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The Children of Menby P. D. James
Synopses & Reviews
The year is 2021, and the human race is — quite literally — coming to an end. Since 1995 no babies have been born, because in that year all males unexpectedly became infertile. Great Britain is ruled by a dictator, and the population is inexorably growing older. Theodore Faron, Oxford historian and, incidentally, cousin of the all-powerful Warden of England, watches in growing despair as society gradually crumbles around him, giving way to strange faiths and cruelties: prison camps, mass organized euthanasia, roving bands of thugs. Then, suddenly, Faron is drawn into the plans of an unlikely group of revolutionaries. His passivity is shattered, and the action begins.
The Children of Men will surprise — and enthrall — P. D. James fans. Written with the same rich blend of keen characterization, narrative drive and suspense as her great detective stories, it engages powerfully with new themes: conflicts of loyalty and duty, the corruption of power, redemption through love. Ingenious, original, irresistibly readable, it confirms once again P. D. James's standing as a major novelist.
"In this convincingly detailed world...James concretely explores an unthinkable prospect. Readers should persevere through the slow start, for the rewards of this story, including its reminder of the transforming power of hope, are many and lasting." Publishers Weekly
"A book of such accelerating tension that the pages seem to turn faster as one moves along." Chicago Tribune
"As scary and suspenseful as anything in Hitchcock." New Yorker
"Extraordinary....Daring....Frightening in its implications." New York Times
"Fascinating, suspenseful, and morally provocative. The characterizations are sharply etched and the narrative is compelling." Chicago Sun-Times
Introducing a breathtakingly inventive futuristic suspense novel about one woman who rebels against everything she is told to believe.
Emma wakes in a hospital, with no memory of what came before. Her husband, Declan, a powerful, seductive man, provides her with new memories, but her dreams contradict his stories, showing her a past life she cant believe possible: memories of war, of a camp where girls are trained to be wives, of love for another man. Something inside her tells her not to speak of this, but she does not know why. She only knows she is at war with herself.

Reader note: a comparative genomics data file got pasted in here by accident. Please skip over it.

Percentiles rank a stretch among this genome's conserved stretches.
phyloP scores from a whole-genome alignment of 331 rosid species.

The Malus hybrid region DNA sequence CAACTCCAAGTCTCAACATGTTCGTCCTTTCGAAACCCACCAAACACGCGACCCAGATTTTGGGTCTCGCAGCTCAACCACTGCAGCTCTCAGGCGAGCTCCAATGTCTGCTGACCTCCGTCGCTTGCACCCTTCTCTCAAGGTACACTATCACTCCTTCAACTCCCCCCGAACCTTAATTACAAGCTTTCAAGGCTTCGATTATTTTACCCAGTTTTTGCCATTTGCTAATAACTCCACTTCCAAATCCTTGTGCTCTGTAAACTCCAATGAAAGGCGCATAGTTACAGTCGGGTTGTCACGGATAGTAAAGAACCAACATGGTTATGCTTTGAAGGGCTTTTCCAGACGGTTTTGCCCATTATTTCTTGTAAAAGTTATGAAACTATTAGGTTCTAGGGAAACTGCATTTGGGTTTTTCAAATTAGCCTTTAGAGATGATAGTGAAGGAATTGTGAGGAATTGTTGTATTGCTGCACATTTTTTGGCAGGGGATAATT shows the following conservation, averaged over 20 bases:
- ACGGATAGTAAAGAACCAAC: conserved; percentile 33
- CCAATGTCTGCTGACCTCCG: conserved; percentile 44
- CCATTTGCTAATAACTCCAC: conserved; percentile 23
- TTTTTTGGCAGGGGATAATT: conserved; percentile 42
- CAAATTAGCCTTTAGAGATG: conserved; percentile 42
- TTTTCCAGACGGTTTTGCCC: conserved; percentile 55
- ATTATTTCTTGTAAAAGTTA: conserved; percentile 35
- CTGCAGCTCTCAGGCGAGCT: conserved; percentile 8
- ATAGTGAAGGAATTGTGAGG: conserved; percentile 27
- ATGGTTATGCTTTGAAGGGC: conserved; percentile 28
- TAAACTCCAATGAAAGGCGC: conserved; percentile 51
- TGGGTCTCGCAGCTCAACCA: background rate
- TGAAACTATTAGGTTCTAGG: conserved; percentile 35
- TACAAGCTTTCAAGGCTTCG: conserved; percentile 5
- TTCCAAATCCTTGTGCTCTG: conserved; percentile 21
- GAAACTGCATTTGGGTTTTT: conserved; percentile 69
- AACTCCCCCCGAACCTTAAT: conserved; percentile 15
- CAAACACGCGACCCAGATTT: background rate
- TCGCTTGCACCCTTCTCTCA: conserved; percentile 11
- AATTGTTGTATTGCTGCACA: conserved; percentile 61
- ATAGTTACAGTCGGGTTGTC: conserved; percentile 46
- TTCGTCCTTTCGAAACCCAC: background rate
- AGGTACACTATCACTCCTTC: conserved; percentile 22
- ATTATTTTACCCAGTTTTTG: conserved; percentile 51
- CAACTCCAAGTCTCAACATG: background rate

Suppressing those dreams during daylight hours, Emma lets Declan mold her into a happily married woman and begins to fall in love with him. But the day Noah stands before her, the line between her reality and dreams shatters.
In a future where women are a rare commodity, Emma fights for freedom but is held captive by the love of two men—one her husband, the other her worst enemy. If only she could remember which is which. . . .
The first novel in a two-part series, Archetype heralds the arrival of a truly memorable character—and the talented author who created her.
Told with P. D. James’s trademark suspense, insightful characterization, and riveting storytelling, The Children of Men is a story of a world with no children and no future.
The human race has become infertile, and the last generation to be born is now adult. Civilization itself is crumbling as suicide and despair become commonplace. Oxford historian Theodore Faron, apathetic toward a future without a future, spends most of his time reminiscing. Then he is approached by Julian, a bright, attractive woman who wants him to help get her an audience with his cousin, the powerful Warden of England. She and her band of unlikely revolutionaries may just awaken his desire to live . . . and they may also hold the key to survival for the human race.
About the Author
P. D. James is the author of nineteen books, most of which have been filmed and broadcast on television in the United States and other countries. She spent thirty years in various departments of the British Civil Service, including the Police and Criminal Law Departments of Great Britains Home Office. She has served as a magistrate and as a governor of the BBC. In 2000 she celebrated her eightieth birthday and published her autobiography, Time to Be in Earnest. The recipient of many prizes and honors, she was created Baroness James of Holland Park in 1991. She lives in London and Oxford.
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